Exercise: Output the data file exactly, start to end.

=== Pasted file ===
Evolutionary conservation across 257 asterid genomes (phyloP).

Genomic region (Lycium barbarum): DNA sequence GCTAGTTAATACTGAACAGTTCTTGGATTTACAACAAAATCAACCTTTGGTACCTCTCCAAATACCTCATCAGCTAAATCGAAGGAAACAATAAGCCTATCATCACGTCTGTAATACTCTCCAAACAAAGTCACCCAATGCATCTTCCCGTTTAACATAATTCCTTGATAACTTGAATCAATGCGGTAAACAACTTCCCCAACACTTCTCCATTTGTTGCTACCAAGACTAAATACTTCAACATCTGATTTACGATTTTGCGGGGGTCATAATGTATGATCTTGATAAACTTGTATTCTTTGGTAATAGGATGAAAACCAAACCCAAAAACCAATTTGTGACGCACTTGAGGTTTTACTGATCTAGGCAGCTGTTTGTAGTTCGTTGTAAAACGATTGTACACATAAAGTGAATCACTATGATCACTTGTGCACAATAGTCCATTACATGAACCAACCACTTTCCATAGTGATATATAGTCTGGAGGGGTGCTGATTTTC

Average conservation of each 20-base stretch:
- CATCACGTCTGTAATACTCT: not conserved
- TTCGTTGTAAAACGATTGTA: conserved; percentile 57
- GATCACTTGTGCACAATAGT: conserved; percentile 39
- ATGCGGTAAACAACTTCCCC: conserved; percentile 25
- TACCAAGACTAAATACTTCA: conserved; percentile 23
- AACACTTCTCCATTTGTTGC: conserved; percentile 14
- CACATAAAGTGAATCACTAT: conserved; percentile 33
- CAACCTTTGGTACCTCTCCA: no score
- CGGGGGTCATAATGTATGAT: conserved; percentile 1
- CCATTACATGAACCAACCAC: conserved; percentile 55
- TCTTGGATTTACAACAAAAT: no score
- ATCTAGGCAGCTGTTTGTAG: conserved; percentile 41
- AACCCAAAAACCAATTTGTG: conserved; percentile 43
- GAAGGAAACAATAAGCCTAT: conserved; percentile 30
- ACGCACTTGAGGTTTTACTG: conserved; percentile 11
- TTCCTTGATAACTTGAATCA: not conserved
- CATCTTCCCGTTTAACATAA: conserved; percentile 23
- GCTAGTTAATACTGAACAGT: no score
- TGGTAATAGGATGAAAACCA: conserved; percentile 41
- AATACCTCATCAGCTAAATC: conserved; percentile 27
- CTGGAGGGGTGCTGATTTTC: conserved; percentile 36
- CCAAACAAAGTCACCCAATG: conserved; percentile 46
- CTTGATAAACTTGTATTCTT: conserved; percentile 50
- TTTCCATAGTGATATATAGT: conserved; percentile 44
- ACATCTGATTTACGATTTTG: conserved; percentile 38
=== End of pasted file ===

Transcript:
Evolutionary conservation across 257 asterid genomes (phyloP).

Genomic region (Lycium barbarum): DNA sequence GCTAGTTAATACTGAACAGTTCTTGGATTTACAACAAAATCAACCTTTGGTACCTCTCCAAATACCTCATCAGCTAAATCGAAGGAAACAATAAGCCTATCATCACGTCTGTAATACTCTCCAAACAAAGTCACCCAATGCATCTTCCCGTTTAACATAATTCCTTGATAACTTGAATCAATGCGGTAAACAACTTCCCCAACACTTCTCCATTTGTTGCTACCAAGACTAAATACTTCAACATCTGATTTACGATTTTGCGGGGGTCATAATGTATGATCTTGATAAACTTGTATTCTTTGGTAATAGGATGAAAACCAAACCCAAAAACCAATTTGTGACGCACTTGAGGTTTTACTGATCTAGGCAGCTGTTTGTAGTTCGTTGTAAAACGATTGTACACATAAAGTGAATCACTATGATCACTTGTGCACAATAGTCCATTACATGAACCAACCACTTTCCATAGTGATATATAGTCTGGAGGGGTGCTGATTTTC

Average conservation of each 20-base stretch:
- CATCACGTCTGTAATACTCT: not conserved
- TTCGTTGTAAAACGATTGTA: conserved; percentile 57
- GATCACTTGTGCACAATAGT: conserved; percentile 39
- ATGCGGTAAACAACTTCCCC: conserved; percentile 25
- TACCAAGACTAAATACTTCA: conserved; percentile 23
- AACACTTCTCCATTTGTTGC: conserved; percentile 14
- CACATAAAGTGAATCACTAT: conserved; percentile 33
- CAACCTTTGGTACCTCTCCA: no score
- CGGGGGTCATAATGTATGAT: conserved; percentile 1
- CCATTACATGAACCAACCAC: conserved; percentile 55
- TCTTGGATTTACAACAAAAT: no score
- ATCTAGGCAGCTGTTTGTAG: conserved; percentile 41
- AACCCAAAAACCAATTTGTG: conserved; percentile 43
- GAAGGAAACAATAAGCCTAT: conserved; percentile 30
- ACGCACTTGAGGTTTTACTG: conserved; percentile 11
- TTCCTTGATAACTTGAATCA: not conserved
- CATCTTCCCGTTTAACATAA: conserved; percentile 23
- GCTAGTTAATACTGAACAGT: no score
- TGGTAATAGGATGAAAACCA: conserved; percentile 41
- AATACCTCATCAGCTAAATC: conserved; percentile 27
- CTGGAGGGGTGCTGATTTTC: conserved; percentile 36
- CCAAACAAAGTCACCCAATG: conserved; percentile 46
- CTTGATAAACTTGTATTCTT: conserved; percentile 50
- TTTCCATAGTGATATATAGT: conserved; percentile 44
- ACATCTGATTTACGATTTTG: conserved; percentile 38